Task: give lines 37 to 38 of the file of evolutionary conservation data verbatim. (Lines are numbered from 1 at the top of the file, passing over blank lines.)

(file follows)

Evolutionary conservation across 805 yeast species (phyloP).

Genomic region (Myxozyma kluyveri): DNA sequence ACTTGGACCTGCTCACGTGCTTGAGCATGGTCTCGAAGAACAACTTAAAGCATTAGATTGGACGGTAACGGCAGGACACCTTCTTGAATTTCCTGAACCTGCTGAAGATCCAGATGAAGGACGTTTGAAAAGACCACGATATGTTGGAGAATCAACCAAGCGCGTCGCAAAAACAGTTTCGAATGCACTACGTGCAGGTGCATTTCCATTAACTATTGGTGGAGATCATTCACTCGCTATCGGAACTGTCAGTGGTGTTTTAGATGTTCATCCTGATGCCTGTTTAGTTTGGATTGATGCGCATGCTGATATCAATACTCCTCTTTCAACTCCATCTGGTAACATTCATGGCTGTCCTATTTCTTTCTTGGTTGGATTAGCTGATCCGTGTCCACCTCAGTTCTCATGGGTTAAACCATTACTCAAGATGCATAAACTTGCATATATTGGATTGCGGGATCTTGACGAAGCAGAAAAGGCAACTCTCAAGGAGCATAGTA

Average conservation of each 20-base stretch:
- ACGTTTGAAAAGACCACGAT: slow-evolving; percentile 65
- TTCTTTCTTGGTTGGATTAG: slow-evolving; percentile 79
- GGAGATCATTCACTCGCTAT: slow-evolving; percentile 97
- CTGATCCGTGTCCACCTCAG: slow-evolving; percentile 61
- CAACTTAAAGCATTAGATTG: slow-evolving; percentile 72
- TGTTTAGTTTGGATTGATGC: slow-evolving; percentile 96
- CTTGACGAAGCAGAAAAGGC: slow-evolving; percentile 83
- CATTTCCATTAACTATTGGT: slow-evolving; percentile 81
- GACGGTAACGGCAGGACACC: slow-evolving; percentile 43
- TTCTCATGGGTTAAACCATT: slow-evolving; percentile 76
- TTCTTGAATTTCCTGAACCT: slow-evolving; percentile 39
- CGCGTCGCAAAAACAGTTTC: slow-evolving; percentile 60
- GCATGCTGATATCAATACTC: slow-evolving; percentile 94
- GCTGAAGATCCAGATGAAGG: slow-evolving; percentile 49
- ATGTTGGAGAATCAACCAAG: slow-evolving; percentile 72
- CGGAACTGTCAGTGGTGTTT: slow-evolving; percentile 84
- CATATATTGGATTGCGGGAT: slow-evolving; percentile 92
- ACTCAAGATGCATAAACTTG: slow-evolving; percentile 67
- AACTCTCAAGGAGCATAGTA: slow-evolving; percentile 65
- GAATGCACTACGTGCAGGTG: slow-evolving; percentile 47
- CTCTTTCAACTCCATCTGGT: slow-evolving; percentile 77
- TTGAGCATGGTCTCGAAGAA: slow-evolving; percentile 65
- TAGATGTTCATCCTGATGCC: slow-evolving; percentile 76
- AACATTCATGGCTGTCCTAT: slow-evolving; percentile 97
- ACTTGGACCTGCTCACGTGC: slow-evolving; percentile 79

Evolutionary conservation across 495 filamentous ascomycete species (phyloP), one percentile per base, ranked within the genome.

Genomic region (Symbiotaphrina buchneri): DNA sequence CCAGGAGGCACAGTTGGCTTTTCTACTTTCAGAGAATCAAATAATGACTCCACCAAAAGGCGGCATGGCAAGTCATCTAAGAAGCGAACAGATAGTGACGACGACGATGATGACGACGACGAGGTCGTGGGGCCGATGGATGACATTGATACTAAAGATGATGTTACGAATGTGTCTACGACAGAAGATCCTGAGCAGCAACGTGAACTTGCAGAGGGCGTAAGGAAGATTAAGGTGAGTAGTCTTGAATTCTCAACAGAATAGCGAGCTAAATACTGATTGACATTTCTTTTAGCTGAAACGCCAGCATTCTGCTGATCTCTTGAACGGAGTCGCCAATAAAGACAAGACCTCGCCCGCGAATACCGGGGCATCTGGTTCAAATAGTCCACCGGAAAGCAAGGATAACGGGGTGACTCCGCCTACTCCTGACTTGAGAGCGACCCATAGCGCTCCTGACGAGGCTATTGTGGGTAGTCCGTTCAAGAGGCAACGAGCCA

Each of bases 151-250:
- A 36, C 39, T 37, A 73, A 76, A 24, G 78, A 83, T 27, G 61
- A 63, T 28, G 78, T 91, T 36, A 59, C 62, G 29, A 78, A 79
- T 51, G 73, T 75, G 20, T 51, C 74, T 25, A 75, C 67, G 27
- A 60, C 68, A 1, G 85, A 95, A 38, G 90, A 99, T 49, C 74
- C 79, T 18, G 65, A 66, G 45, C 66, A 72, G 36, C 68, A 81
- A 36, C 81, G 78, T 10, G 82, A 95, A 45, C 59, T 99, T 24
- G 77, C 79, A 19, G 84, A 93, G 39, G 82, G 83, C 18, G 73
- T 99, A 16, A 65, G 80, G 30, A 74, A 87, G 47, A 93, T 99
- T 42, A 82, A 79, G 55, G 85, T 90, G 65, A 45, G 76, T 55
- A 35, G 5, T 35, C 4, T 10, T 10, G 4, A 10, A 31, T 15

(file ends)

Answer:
- A 36, C 81, G 78, T 10, G 82, A 95, A 45, C 59, T 99, T 24
- G 77, C 79, A 19, G 84, A 93, G 39, G 82, G 83, C 18, G 73